We can’t ask such questions, so we are left to make informed guesses to explain the behavior of our companions. Hence, it is still up for debate whether pets truly grieve in the way that we humans do.
Our understanding of how animals think and feel is constantly evolving in the face of fascinating new evidence, but in the end it is very educated guesswork – a reality that daily haunts veterinarians and pet owners alike when we know something isn’t quite right but just don’t know why.
A friend recently shared this story about Bootsie the cat on her Facebook. Bootsie was taken to a shelter and separated from his companions, after which he spent his days hiding under a blanket. The author describes bringing Bootsie into her home – on the heels of her own mother’s death – and slowly coaxing him out of his shell. She concludes that Bootsie was experiencing a sense of loss not unlike her own. Could be. It’s equally possible, however, that Bootsie is simply one of those cats that is extremely timid when presented with new situations.
I do know this – the bond that companion animals have with their humans and other animals is very, very real, and very much mutual. Conventional wisdom used to be that animals don’t remember their past and, therefore, cannot experience grief or loss. I don’t buy that – anyone who has received the rockstar greeting from their dog upon arriving home knows that our pets love and remember us.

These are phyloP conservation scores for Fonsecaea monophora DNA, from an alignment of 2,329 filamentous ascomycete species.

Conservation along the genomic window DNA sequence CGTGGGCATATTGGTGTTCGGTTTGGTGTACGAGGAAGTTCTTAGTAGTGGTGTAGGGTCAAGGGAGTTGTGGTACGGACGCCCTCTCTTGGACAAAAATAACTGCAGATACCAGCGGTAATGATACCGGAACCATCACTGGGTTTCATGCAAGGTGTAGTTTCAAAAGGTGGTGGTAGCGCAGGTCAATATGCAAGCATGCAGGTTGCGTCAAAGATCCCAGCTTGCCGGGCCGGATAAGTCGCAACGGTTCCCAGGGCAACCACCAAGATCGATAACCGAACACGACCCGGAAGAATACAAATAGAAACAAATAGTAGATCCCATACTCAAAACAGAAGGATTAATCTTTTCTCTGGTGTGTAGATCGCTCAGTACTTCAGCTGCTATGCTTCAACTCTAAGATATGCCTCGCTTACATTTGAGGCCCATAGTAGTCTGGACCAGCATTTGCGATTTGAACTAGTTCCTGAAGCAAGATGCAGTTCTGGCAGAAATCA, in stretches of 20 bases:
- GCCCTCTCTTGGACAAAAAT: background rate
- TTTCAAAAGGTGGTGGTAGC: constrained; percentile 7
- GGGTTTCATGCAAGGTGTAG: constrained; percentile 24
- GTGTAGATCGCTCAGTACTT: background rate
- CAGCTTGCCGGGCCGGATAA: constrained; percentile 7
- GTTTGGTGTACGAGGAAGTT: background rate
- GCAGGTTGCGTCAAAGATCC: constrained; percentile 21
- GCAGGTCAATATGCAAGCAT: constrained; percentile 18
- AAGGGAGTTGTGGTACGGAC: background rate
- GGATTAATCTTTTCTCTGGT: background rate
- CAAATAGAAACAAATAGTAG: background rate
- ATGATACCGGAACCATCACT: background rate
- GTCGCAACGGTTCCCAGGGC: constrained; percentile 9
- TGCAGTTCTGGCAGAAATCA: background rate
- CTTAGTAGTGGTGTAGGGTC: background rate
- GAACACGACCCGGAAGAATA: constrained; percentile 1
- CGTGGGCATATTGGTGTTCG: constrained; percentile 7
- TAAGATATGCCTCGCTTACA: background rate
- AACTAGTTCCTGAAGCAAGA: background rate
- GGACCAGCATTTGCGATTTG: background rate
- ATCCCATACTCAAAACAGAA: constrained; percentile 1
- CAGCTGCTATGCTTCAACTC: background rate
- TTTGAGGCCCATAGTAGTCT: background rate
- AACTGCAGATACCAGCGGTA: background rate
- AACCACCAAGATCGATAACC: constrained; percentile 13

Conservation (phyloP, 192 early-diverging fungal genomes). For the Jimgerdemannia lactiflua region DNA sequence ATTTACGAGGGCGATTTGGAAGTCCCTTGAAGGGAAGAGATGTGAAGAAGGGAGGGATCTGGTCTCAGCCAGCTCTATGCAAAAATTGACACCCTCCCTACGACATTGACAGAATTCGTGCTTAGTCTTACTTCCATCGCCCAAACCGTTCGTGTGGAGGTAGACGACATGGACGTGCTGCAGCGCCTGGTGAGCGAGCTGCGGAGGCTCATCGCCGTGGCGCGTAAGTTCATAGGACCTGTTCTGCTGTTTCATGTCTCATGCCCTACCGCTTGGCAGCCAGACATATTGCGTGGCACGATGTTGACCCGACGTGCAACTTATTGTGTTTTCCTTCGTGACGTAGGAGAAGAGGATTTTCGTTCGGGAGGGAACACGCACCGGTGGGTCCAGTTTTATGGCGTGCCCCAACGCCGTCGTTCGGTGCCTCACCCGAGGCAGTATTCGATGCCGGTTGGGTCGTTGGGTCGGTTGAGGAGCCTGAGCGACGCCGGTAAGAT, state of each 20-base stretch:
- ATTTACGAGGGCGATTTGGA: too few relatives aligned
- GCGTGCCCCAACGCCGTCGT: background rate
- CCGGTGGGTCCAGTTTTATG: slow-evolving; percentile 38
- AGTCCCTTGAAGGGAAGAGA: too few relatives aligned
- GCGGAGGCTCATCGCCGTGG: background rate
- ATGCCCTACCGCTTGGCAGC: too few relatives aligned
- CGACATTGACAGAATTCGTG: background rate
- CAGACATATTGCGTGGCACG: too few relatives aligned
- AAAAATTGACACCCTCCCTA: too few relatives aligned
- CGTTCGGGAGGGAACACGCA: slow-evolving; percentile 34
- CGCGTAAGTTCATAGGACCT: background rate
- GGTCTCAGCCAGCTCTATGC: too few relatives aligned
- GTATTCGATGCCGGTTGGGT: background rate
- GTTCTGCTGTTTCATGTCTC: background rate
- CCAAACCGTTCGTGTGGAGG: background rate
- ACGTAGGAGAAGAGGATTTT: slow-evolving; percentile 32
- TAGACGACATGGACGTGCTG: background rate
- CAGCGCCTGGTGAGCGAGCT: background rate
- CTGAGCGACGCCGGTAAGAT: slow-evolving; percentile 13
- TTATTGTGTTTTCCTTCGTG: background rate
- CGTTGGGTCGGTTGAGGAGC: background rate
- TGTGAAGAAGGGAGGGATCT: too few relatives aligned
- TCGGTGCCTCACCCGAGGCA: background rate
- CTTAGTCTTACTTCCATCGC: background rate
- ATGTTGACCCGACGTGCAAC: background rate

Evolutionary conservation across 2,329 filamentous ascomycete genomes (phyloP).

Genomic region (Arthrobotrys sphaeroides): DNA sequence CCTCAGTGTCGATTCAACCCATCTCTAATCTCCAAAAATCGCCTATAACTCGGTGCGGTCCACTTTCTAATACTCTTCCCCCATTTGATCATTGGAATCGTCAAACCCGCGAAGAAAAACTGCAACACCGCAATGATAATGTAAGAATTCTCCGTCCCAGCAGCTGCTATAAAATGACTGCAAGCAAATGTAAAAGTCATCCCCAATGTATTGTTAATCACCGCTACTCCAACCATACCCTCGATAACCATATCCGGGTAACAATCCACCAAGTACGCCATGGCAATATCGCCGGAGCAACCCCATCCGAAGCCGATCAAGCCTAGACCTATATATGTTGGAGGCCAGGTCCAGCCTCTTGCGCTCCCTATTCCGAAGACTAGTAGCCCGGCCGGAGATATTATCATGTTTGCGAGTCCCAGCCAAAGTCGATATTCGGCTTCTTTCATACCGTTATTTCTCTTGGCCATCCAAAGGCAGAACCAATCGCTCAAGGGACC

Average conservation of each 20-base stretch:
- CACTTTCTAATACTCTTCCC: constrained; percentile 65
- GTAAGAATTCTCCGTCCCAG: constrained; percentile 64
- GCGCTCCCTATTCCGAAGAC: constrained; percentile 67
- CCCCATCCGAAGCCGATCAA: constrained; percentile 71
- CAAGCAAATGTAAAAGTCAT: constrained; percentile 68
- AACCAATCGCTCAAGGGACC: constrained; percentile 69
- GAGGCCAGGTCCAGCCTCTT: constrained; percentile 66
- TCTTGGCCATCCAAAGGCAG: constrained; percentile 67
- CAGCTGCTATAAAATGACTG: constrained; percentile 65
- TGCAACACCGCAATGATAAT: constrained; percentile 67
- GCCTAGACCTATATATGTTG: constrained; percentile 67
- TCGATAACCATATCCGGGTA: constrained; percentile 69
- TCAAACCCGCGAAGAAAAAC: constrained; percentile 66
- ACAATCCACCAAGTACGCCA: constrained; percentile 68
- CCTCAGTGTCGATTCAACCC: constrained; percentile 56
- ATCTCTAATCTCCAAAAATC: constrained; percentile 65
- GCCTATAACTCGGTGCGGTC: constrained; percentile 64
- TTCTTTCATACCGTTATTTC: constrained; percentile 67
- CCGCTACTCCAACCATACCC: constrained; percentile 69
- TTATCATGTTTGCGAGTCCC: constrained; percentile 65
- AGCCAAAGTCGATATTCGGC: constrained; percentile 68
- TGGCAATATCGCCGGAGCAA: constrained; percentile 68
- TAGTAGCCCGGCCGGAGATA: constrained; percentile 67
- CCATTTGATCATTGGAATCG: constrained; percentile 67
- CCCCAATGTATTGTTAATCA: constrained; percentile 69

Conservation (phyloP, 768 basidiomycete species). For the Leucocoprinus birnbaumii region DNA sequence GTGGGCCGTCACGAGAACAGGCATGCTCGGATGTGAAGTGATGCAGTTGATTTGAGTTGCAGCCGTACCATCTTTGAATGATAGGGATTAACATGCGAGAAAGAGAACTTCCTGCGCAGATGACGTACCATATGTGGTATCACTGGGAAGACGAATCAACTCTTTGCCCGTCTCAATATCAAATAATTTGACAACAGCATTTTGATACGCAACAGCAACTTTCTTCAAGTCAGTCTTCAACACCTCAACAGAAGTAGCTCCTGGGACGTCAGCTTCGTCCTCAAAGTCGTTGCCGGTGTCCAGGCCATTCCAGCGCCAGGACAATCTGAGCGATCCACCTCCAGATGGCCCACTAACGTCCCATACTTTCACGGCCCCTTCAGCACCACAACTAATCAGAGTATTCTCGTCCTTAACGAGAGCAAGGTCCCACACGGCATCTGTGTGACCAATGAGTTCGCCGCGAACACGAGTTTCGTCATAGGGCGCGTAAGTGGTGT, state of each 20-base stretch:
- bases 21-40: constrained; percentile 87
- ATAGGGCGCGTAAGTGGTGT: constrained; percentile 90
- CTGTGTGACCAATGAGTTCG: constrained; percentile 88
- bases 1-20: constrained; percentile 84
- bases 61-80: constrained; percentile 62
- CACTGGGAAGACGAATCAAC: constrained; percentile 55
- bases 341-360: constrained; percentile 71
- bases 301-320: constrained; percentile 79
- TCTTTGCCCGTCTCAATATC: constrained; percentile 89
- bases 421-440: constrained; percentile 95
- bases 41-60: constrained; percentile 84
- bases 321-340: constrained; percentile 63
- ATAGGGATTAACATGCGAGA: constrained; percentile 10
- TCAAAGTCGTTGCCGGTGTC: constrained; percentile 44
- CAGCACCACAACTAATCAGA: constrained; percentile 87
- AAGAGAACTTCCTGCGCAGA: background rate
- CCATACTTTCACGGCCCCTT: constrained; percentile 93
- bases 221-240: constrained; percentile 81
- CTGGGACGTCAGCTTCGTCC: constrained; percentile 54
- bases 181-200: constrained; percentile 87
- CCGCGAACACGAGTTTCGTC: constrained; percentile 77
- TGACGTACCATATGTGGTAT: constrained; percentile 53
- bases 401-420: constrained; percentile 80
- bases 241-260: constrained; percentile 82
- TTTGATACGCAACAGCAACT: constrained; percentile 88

I am also fairly confident that dogs and cats, at least, live in the moment. Each new situation is, in essence, forever to them. Again, that’s why your dog is just as ecstatic to see you no matter whether you’ve been gone for five minutes or five years. It’s why my feisty (formerly) feral cat will become timid, withdraw and hide whenever she must spend a day at a clinic – although it’s just for the day and she always comes home, that experience is forever to her while she is living it.
So yes, Bootsie may very well be grieving the loss of his mother and sibling. Or maybe not. In the end, whether this constitutes grief as we choose to define it boils down to semantics. What matters is that Bootsie needed a loving soul, someone to nurture him and gently bring him out to participate once again in the living world, someone to patiently ease his fears and gain his trust. His new owner needed someone to care for and make a connection with as she processed her own emotions. It is a story of loss, grief, new beginnings, and of hope. Above all, it is a touching, profound, and beautiful testament to the miraculous healing power of the human-animal bond.
That’s something upon which we can all agree.